By Andrew Osborn and Maria Kiselyova
MOSCOW (Reuters) – Two astronauts who survived the mid-air failure of a Russian rocket will fly again and are provisionally set to travel to the International Space Station (ISS) in spring of next year, the head of Russia’s space agency said on Friday.
Dmitry Rogozin, the head of Russian space agency Roscosmos, was speaking a day after Russian cosmonaut Alexei Ovchinin and American Nick Hague made a dramatic emergency landing in Kazakhstan after the failure of the Soyuz rocket carrying them to the orbital ISS.
Thursday’s accident was the first serious launch problem experienced by a manned Soyuz space mission since 1983, when a crew narrowly escaped before a launch pad explosion.
Russia is now under pressure to prove its space programme is safe and received a boost on Friday when NASA administrator Jim Bridenstine said he had full confidence in Russian-made Soyuz rockets and expected U.S. astronauts to fly on them again.
Bridenstine, speaking to reporters in Moscow, also said he was confident that a planned Soyuz launch in December, which is due to transport three people, including one American, to the $100 billion orbital research laboratory, would happen.
Still, Moscow has suspended all manned space launches until it confirms exactly what went wrong and why, and Rogozin has ordered a state commission to investigate. Russian investigators have also opened a criminal investigation.
Sergei Krikalev, a senior Roscosmos official, said on Friday that Russia may also delay a planned unmanned cargo shipment by a Progress spacecraft to the ISS. Unmanned cargo launches carry food and other supplies to the ISS and use the same rocket system as the Soyuz. Russia says there is enough food on board to last until April.
Three people are now aboard the space station: a German, a Russian and an American. They were due to return to Earth in December, but may now be stuck there longer.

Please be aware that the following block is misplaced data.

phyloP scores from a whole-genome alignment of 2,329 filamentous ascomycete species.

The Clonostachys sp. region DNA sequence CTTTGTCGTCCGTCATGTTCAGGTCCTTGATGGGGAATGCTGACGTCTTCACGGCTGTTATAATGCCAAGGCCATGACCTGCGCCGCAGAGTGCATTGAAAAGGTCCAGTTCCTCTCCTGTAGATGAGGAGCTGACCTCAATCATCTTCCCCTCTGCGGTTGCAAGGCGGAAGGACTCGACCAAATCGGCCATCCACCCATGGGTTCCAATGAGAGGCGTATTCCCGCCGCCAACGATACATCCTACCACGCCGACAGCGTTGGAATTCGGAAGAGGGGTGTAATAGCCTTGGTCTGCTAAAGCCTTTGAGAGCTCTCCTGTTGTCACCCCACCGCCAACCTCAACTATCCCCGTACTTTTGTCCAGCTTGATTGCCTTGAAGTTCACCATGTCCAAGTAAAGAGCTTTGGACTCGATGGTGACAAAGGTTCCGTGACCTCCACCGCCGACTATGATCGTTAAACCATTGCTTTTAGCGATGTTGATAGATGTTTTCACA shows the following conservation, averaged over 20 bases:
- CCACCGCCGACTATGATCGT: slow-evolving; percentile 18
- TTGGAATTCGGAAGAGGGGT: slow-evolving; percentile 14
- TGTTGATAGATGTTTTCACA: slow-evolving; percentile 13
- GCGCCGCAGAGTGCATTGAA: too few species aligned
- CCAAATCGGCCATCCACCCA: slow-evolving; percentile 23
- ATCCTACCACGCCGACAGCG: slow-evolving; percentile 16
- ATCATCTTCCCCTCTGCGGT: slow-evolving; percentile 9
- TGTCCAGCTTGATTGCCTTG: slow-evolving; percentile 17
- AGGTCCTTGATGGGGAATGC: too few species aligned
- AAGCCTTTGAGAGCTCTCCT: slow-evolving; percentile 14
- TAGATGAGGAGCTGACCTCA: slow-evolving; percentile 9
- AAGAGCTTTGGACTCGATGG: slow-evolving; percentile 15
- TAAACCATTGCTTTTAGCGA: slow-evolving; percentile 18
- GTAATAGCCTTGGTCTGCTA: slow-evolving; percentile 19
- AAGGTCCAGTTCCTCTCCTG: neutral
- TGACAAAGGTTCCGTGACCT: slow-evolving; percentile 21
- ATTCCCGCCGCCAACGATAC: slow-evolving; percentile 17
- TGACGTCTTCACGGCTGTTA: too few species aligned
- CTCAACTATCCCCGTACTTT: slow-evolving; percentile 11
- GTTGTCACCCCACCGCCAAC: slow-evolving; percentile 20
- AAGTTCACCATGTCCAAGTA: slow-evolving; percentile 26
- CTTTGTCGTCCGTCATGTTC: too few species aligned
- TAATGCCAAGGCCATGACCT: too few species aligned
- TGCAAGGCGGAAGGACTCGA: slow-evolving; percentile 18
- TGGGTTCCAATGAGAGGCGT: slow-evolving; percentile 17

Roscosmos chief Rogozin on Friday posted a picture on Twitter of himself seated next to the two astronauts involved in Thursday’s accident, saying they had arrived in Moscow. Both men escaped unscathed and feel fine, Roscosmos and NASA have said.
Rogozin said both would fly into space again, probably in the spring. NASA’s Bridenstine said Hague, the U.S. astronaut, had told him he wanted to fly again and that NASA had huge confidence in him but that he didn’t know when he might fly.
Thursday’s mishap occurred as the first and second stages of the Russian rocket separated shortly after the launch from Kazakhstan’s Soviet-era Baikonur cosmodrome.
The Interfax news agency on Friday cited a source familiar with the Russian investigation as saying that an important valve had failed to open due to a faulty firing cartridge. That in turn had hindered the separation of the first stage of the rocket from its second stage.
NASA has relied on Russian rockets to ferry astronauts to the space station since the United States retired its Space Shuttle programme in 2011. The agency is waiting for the tests early next year of two commercial rockets, by SpaceX and Boeing.
“I think that by the middle of next year we’ll be flying crews on those rockets,” said Bridenstine.
NASA’s top official said it was unlikely the Russian rocket failure would speed up development of those rockets because work on them was already flat out, but said it underlined the need for the world to have more than one way of getting to the ISS.
“I think this demonstrates how important it is … not be dependent on one system or another system. This is an inflection point,” he said.
Space is an area of cooperation between the United States and Russia at a time of fraught relations. Bridenstine told reporters he didn’t expect political differences to impinge.
“To keep space separate from the political environment has been our tradition and we want to keep that,” said Bridenstine.
(Writing by Andrew Osborn; Editing by Christian Lowe, Peter Graff and Toby Chopra)